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One part luck, two parts determination

It is hard to know one's destiny in life by age 19, but Natasha Merrikin is sure of hers: to help children.

"Kids are my life," said the sunny Sequim High School senior, in a fading Russian accent. "I would do anything for kids."

Merrikin could easily have a more hardened view on life - until age 14, she lived in a desolate orphanage in the Eastern European country of Belarus, where she said she faced physical and emotional abuse at the hands of her caretakers.

"I had a tough childhood," Merrikin admits, but she speaks frankly of her upbringing.

Born in Belarus' capital city, Minsk, Merrikin said she never knew her mother, who gave her up to the doctors just minutes after giving birth.

"I don't know how she was feeling, I really just don't know," Merrikin said, without a trace of anger. "I know she didn't give me a name. She told the doctors to name me, so they gave me a name - Natasha."

For three years, Merrikin remained in the hospital, facing various ailments due to the 1986 Chernobyl power plant explosion in neighboring Ukraine. Soon after her third birthday, she was transferred to what she now calls "a kindergarten orphanage," where she went to school and lived until the age of 9, when she was moved to a different orphanage for middle- and high-school students.

Conditions at the new orphanage were bleak, Merrikin said.

"(The caretakers) would say I was stupid to my face," she said. "We were considered 'slow-minded' because we were orphans. They would say, 'Your mother didn't even want you, and now we're stuck with you.'"

The food was so bad, Merrikin recalled, that "I wouldn't eat for three days. It was making me sick."

During that time, Merrikin came to Seattle through a program that brought ailing children to the United States for health procedures. She stayed with a host family for six weeks while receiving surgery on both eyes - "One went well, the other didn't," she said.

After her recovery, Merrikin returned to Belarus, and the orphanage. It was through that trip, however, that Merrikin said her journey to Sequim began.

A Sequimite that Merrikin refers to only as "a friend" visited Belarus a few years after her initial U.S. trip and chatted with her.

"(My friend) asked me if I'd like to have a family and I said yes," Merrikin recalled.

Back in Sequim, Merrikin's friend was having computer troubles and called up computer specialist Mark Merrikin.

"My picture was on his desk, only a corner sticking out," Merrikin said. "(Mark) came to fix the computer and my picture caught his eye. He asked, 'Who is this girl?'"

The friend explained that she was in a Belarussian orphanage, was nearly 15, and needed to be adopted soon, because in Belarus 16 is considered too old for adoption.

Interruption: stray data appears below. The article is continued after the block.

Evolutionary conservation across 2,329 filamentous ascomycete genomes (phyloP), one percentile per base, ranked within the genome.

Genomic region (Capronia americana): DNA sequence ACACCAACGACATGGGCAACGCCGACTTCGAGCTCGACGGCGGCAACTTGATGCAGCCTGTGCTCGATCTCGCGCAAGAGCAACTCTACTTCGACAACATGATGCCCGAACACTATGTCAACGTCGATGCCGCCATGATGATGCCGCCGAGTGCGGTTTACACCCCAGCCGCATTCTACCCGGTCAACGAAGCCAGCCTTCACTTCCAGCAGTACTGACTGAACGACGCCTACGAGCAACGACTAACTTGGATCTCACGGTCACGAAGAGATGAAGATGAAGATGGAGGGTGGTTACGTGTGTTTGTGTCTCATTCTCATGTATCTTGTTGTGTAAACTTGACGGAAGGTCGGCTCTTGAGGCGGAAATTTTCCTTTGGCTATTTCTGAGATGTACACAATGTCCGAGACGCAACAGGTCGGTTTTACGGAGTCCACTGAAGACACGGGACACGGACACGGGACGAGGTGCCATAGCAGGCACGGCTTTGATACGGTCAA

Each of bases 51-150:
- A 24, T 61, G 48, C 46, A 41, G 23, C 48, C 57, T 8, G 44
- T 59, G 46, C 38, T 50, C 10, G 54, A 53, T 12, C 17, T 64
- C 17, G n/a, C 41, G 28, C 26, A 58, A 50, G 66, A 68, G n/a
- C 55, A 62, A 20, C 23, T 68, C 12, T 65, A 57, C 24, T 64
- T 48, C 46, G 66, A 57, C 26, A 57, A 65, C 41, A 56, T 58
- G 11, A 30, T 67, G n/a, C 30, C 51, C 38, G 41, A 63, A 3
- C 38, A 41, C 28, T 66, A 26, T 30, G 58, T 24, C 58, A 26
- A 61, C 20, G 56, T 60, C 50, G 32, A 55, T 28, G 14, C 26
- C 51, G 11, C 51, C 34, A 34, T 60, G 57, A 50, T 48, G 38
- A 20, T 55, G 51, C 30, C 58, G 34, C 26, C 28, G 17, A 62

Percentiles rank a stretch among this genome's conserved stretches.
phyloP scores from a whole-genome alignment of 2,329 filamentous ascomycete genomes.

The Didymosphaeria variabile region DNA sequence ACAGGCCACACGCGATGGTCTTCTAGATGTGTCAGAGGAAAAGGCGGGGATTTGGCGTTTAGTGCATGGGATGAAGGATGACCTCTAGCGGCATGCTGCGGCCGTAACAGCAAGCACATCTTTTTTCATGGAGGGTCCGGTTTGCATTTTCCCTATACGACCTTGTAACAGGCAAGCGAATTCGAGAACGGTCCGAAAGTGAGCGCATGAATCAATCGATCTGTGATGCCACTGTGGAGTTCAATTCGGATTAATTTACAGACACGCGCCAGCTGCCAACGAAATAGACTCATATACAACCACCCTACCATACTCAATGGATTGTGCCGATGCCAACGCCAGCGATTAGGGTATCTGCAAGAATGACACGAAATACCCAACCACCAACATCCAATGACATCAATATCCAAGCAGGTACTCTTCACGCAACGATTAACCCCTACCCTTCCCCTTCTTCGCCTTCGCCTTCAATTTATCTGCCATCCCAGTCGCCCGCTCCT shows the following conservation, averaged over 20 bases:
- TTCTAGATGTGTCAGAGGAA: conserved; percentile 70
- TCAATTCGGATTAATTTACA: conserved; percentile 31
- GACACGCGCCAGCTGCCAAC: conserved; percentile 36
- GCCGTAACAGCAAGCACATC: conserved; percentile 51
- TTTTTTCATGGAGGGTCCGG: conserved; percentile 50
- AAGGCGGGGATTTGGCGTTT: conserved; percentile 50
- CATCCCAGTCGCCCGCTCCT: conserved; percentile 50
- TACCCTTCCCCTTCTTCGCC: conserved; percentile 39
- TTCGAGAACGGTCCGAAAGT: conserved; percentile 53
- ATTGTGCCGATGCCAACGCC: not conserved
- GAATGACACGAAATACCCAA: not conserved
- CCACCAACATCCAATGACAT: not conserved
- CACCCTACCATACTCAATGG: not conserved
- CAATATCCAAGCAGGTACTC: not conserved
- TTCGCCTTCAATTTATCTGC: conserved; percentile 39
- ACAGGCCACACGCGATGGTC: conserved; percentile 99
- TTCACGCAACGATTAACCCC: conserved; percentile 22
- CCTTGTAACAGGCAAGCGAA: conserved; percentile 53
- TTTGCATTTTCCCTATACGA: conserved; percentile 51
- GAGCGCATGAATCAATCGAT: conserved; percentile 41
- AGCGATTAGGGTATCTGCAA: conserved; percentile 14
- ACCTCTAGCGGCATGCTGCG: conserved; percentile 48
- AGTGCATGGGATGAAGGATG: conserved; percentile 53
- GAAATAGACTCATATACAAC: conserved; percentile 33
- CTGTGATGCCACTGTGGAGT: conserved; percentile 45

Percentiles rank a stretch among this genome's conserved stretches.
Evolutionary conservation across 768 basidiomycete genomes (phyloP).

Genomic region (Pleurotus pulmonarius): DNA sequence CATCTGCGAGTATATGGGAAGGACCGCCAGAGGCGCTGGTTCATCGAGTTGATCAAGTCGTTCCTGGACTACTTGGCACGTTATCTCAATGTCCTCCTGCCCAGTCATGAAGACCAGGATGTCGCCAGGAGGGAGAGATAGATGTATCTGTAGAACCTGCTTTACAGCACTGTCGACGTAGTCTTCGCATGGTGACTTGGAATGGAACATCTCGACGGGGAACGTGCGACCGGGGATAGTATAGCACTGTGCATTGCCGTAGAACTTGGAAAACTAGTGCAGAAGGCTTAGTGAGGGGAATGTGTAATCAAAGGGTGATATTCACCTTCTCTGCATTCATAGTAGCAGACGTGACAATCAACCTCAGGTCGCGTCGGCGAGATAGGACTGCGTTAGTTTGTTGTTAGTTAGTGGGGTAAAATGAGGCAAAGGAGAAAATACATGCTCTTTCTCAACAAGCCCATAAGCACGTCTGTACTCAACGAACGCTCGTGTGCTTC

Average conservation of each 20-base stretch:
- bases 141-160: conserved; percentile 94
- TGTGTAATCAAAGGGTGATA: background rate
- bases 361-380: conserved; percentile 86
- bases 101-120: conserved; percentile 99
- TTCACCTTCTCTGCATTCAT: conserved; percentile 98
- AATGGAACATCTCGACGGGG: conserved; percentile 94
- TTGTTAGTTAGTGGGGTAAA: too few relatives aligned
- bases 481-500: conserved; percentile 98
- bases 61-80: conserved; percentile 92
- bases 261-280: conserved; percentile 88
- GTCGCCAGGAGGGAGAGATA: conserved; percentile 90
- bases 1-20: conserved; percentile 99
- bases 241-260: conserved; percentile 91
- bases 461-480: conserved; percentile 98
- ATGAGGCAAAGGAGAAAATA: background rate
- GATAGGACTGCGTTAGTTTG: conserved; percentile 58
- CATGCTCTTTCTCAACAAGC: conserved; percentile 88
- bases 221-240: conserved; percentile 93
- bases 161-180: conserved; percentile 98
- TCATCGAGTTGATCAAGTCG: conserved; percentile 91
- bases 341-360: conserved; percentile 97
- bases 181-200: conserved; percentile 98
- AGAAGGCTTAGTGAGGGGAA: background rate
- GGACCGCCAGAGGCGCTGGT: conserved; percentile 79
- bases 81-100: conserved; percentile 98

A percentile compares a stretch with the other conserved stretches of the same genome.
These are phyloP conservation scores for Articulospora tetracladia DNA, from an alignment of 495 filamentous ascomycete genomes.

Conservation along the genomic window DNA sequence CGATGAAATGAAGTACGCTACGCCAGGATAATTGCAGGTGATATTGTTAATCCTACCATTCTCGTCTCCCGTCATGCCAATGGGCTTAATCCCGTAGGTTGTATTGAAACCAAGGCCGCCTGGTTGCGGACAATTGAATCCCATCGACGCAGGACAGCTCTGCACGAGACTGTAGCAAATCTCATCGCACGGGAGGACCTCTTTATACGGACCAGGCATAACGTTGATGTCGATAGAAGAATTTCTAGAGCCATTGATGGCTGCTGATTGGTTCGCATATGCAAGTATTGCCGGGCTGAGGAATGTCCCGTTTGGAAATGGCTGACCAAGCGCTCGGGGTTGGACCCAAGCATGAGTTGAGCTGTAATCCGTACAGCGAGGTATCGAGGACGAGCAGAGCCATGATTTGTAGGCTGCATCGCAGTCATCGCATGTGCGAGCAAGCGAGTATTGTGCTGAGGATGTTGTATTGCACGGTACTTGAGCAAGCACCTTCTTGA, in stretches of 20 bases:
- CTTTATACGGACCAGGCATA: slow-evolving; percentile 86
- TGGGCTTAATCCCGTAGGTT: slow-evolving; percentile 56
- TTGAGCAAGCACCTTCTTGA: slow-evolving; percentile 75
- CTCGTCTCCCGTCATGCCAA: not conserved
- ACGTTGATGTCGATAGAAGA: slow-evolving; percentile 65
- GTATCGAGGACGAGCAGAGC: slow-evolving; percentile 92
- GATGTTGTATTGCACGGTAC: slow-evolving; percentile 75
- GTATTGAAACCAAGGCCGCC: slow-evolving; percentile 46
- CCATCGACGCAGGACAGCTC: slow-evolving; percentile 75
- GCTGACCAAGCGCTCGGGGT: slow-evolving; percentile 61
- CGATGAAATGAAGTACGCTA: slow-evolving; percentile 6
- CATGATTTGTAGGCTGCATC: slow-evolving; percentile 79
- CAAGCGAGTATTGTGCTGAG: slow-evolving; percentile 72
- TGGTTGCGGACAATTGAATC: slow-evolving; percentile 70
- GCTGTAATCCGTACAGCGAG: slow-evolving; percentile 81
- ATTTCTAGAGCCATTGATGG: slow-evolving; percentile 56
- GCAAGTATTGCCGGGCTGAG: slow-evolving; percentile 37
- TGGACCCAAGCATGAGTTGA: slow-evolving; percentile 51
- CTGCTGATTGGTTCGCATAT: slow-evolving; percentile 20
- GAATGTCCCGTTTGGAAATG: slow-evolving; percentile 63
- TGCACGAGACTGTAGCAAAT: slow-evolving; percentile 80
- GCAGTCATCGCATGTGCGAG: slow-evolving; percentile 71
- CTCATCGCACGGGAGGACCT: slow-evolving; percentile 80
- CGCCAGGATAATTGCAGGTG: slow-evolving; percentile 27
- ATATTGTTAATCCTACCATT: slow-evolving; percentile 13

Mark responded, "I'll adopt her."

"Just like that," Merrikin explained, still in awe of her father's quick decision.

Mark and his wife, Joan, visited Belarus for three weeks to fill out paperwork and complete the adoption, but Merrikin was beginning to have cold feet.

"When I was at the orphanage, people told me they only wanted to adopt me and to make me a slave, or a prostitute or sell my organs," Merrikin said. "I was scared."

After spending more time with the Merrikins, she said she began to feel like part of the family.

"They were very good to me ... I could see they wouldn't do anything to hurt me," she said.

After moving to Sequim, Merrikin began to succeed academically and socially. Although she had completed the eighth grade in the orphanage, Merrikin said she technically only had a fourth-grade education. She began by taking only three ninth-grade level classes at SHS, but managed to make the honor roll during both her sophomore and junior years.

"I am really just so amazed by her," said SHS career director Mitzi Sanders, who has become a mentor to Merrikin. "She's an inspiration to everyone she meets, including me."

Not one to dwell on the past, Merrikin is moving forward with her new goals. After graduating in June, she plans to attend Peninsula College and transfer to Seattle University and pursue a career as a social worker or a psychologist and help orphaned children. She would like to visit her old orphanage in Belarus, as early as this summer if she can save up enough money.

"I want to ... tell them, 'I was at your place, they told me I can't do this or that, so if I can do this, you can do it too,"" Merrikin said, her eyes flashing with determination.

Merrikin already has begun her quest; each summer, she volunteers with Global Family Alliance as an interpreter for children who visit the United States for health treatment.

"She has worked so hard and she is determined to help people that are back in Belarus," Sanders said.

For Merrikin, her quest to help the children who are still in the position that she managed to overcome just comes naturally.

"I lost my hope almost and when I came here I got it back," she said. "(The caretakers in the orphanage) said, 'You're stupid and when you get to the U.S. you'll fail.' I want to prove them wrong. I feel lucky and amazing, I can't even describe the words."

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